While they are so stinkin’ cute I needed to refrain myself the first week or so to not touch them and just let them be with mama (aka Carla)

Week ONE:

Kittens are born with their eyes and ear canals closed. They do not have any sight or hearing and will most likely stay close to the mother. Their main activities will include eating, sleeping and passing waste. The mother cleans the kitten regularly, and this also helps stimulate the newborn.

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We weren’t sure exactly where Carla had the babies. We thought it was in the abandoned lot across the street but at about day three we found her with FOUR(!!) babies on our old lounge chair on the back upstairs patio. We had a bike on the lounge chair with a cover over it and she had made a little nest in there. Hi Carla!! Shhhhh kittens sleeping.

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And then about five days later she brought her babies down and placed them on our couch!!! Sadly, one had fallen off the lounge chair and died. 😦 So we are down to three kittens. But she carried them down one by one, each time nursing them and getting them quiet before going to get their sibling. But when they were all on the couch mama really settled in with them. And now we were getting close to week two.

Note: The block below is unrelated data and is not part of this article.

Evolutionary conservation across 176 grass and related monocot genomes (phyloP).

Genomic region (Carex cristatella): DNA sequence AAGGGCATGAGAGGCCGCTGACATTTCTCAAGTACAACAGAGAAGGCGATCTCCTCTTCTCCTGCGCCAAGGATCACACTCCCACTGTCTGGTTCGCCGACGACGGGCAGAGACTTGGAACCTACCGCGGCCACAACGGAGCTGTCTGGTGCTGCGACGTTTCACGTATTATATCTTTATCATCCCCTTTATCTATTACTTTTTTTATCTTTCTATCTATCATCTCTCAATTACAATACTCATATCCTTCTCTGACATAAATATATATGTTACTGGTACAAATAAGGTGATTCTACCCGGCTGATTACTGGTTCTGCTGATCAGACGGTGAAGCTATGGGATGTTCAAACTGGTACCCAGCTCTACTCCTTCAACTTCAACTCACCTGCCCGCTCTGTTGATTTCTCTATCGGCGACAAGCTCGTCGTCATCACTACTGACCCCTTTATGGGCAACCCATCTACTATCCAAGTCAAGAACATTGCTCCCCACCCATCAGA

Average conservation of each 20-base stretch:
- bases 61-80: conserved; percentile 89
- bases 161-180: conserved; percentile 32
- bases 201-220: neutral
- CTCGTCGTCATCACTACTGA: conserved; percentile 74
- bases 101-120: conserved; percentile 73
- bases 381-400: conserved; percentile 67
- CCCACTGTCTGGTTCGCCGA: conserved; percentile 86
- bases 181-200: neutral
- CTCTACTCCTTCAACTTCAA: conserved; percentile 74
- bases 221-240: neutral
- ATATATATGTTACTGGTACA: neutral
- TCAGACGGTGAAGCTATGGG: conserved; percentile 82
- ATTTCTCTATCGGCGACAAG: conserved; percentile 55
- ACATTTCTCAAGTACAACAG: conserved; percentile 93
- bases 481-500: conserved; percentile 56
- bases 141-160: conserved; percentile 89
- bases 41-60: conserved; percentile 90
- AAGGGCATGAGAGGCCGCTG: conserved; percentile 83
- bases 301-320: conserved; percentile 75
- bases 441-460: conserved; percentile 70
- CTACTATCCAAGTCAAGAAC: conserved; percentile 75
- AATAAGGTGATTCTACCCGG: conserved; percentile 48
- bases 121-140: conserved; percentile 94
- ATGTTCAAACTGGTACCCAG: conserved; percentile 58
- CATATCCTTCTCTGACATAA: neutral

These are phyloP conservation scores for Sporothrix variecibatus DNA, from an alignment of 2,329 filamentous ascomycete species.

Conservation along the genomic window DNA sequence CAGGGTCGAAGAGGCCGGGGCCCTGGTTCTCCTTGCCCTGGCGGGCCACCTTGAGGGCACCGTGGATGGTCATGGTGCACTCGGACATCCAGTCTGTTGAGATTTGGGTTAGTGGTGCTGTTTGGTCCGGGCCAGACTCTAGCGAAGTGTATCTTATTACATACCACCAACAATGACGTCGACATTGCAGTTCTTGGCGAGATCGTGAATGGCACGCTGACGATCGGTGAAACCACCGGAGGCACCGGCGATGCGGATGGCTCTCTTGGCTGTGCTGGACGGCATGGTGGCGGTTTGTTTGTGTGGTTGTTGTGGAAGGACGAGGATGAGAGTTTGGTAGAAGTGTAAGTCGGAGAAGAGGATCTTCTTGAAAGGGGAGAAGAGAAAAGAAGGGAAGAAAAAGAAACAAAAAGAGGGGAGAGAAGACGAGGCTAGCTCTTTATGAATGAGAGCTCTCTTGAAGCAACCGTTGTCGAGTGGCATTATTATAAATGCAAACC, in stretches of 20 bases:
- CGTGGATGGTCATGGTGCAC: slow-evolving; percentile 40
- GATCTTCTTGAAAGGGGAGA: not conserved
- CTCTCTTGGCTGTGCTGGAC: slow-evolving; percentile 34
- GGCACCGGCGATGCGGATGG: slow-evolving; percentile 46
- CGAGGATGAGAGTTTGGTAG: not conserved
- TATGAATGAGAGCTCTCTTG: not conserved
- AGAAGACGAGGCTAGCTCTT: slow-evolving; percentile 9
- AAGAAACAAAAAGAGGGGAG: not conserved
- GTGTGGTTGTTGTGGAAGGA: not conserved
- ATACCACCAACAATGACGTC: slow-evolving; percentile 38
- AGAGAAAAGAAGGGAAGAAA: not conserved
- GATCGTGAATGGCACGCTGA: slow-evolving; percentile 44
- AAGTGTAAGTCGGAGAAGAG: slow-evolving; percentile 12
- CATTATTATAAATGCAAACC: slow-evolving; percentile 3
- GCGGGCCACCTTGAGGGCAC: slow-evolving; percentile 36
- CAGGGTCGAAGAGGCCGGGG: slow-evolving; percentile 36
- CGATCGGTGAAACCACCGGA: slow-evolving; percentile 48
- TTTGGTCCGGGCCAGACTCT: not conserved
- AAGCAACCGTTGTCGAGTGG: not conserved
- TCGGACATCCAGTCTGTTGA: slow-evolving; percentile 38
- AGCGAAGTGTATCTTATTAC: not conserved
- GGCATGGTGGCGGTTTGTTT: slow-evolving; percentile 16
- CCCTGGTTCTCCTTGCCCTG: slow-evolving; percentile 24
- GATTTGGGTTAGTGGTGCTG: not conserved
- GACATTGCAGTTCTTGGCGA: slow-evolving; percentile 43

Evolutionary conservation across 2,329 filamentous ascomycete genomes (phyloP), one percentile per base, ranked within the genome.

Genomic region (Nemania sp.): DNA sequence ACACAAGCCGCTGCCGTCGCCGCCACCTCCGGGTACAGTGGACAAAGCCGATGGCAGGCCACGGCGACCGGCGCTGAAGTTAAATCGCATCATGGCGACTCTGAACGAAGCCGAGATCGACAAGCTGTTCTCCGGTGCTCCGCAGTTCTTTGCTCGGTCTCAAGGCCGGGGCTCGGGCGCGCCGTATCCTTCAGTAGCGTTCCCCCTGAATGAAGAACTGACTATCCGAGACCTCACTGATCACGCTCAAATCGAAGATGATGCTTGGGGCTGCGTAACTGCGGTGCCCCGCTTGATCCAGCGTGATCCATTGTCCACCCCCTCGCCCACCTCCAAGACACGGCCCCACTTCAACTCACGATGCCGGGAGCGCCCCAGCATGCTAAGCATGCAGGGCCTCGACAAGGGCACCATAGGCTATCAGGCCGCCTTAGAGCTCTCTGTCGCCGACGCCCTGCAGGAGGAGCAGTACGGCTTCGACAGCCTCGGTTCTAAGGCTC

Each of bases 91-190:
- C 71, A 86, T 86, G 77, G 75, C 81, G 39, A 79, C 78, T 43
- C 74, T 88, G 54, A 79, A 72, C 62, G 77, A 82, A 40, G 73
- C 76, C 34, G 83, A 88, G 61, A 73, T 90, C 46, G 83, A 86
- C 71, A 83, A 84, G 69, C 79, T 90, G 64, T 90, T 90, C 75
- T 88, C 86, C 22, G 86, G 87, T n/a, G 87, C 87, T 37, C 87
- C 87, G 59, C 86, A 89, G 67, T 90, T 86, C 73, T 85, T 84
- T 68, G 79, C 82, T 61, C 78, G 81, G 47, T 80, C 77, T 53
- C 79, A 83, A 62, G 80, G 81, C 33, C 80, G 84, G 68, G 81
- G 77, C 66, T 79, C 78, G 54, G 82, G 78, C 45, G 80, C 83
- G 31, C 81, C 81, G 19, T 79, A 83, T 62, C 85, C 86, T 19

Week TWO:

The eyes will begin to open, but vision will be blurry. The kitten will start to develop its sense of smell.

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Isn’t that just the sweetest.

Well, that couch is THE main couch and Carla and the kittens couldn’t stay there. We fixed up a nice box with a blanket Carla had been using before the birth. And then we moved the kittens over to the box. Well, sadly Carla did not like that and she took the babies away. This time to the lot where we thought they were born.